What is the famous “Camino” or the pilgrim journey – as we say in English – leading to Santiago de Compostela in Spain?
The historical origin is tightly bound with Christianity. Santiago de Compostela belongs to the most sacred places as there are resting, supposedly, the remains of St James, one of the apostles.
Today there are around 300 thousand pilgrims every year, starting the journey for many different reasons, not just religious ones. Walking such a big distance on foot with all your things packed in one backpack that you carry all the time… It might sound challenging. But it is also one of the coolest experiences you can get.
Veronika Tousek was one of the eager pilgrims back in 2017. She didn’t walk the path all alone as most people do. Instead, she was accompanied by her greatest friend – her dog! How did they manage to accomplish this month-long journey? What did they enjoy the most and what challenges did they face on the way? And finally, what they both take from this journey? Listen to our new OutdoorLivers podcast episode to find out!
Why did you decide to go in the first place?
Unlike many people, there was no spiritual background behind my decision. Since I started working in tourism in the winter of that year, my life has been pretty wild – I was surrounded by a lot of people all the time showing them the beauties of my beloved city and I loved it! I was guiding beer tours for Spanish tourists the whole summer, so we drank quite a lot. I enjoyed it but after a while I knew I needed some silent time to reconnect. And I also wanted to have a holiday with my dog and take him for a walk. Camino seemed to fit both of these needs.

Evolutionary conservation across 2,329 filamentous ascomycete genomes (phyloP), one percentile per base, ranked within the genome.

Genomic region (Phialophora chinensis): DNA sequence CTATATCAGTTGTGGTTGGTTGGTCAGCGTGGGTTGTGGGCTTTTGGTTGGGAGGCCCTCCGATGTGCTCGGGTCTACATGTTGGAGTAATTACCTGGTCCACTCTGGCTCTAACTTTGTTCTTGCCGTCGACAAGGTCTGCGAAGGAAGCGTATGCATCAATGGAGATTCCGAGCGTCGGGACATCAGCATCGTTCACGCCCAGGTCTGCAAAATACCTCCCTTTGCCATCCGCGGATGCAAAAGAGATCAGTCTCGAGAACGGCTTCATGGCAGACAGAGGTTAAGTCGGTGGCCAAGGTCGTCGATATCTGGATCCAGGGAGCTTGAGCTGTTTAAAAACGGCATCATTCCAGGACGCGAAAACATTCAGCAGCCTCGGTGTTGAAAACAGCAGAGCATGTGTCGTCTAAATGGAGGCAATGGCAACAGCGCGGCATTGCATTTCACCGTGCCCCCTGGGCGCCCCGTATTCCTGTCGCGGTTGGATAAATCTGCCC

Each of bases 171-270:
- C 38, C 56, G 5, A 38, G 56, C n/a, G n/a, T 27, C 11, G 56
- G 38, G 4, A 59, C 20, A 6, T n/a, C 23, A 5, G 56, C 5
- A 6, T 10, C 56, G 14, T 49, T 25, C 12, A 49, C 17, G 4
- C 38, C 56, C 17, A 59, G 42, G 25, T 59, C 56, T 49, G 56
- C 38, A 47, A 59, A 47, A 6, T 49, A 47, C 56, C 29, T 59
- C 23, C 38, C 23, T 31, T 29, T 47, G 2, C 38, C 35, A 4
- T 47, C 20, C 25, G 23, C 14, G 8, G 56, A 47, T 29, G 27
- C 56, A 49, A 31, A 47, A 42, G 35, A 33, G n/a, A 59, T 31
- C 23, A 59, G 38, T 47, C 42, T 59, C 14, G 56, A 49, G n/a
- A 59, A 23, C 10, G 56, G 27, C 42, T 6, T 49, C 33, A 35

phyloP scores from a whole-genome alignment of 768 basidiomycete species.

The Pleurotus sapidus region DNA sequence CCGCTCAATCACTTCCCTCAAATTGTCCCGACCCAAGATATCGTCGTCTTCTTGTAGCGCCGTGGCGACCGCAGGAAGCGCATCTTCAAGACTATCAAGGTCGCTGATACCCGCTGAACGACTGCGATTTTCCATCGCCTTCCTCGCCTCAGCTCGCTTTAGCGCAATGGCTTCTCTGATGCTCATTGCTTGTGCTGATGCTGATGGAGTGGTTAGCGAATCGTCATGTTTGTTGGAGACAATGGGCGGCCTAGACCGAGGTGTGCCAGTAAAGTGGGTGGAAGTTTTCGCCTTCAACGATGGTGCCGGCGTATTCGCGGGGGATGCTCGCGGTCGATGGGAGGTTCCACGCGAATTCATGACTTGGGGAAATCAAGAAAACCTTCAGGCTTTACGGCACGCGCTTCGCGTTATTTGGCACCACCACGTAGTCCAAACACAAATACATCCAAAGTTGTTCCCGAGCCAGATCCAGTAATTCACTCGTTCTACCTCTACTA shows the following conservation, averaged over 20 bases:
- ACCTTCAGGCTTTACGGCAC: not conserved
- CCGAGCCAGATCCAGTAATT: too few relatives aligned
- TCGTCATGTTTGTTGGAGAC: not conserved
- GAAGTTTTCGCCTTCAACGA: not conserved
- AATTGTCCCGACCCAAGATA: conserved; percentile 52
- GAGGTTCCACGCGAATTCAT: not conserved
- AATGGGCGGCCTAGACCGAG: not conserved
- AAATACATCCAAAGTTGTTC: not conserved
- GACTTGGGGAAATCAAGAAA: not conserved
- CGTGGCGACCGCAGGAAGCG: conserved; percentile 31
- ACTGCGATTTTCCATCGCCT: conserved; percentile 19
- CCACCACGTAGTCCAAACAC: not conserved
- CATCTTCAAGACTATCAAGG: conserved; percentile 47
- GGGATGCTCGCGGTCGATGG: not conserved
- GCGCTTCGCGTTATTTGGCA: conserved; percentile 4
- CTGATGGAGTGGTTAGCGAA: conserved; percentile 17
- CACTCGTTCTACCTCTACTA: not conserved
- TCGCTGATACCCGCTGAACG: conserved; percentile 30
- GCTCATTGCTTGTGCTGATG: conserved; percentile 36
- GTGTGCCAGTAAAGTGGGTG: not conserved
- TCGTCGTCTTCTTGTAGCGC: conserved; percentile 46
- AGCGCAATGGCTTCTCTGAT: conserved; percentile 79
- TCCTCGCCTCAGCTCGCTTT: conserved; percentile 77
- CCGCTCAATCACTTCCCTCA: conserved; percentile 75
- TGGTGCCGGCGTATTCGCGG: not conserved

That was a pretty long walk, wasn’t it?
I chose Camino del Norte – one of the five most popular routes to Santiago. It leads along the north coast. In my head I saw my dog swimming in the waves every day. He loves water. Unfortunately, as it turned out, he doesn’t love salty water so much and he refused to swim. It was still a nice path to choose. We walked around 27 kilometers per day. That was the average. The whole journey took us 30 days.
Did you meet a lot of pilgrims on the way?
Sometimes you walk a whole day without bumping into anyone. However, the closer you are to Santiago, the bigger the concentration of people. Since
you don’t meet many people on the majority of the route, and suddenly, there are hundreds of them on the last 100 kilometers, the final part feels a bit overwhelming. But as you get closer to the end, it gets more and more crowded.
What about your interactions with locals? Were they friendly? I suppose they must be quite used to the thousands of pilgrims wandering through their villages.
Absolutely. I met many nice people, some of them even let me sleep in their garage and fed me dinner. All for free. Not that I asked for it to be for free but I guess the people who live on the Camino somehow enjoy the adventure coming right on their doorstep and a storytelling over a modest dinner feels more valuable for them than charging you a couple bucks for sleeping in their garden shed.
How do you make something like that happen? You just ring someone’s bell and ask whether you can crash their garage? That sounds a bit random to me!
Find out more in the podcast!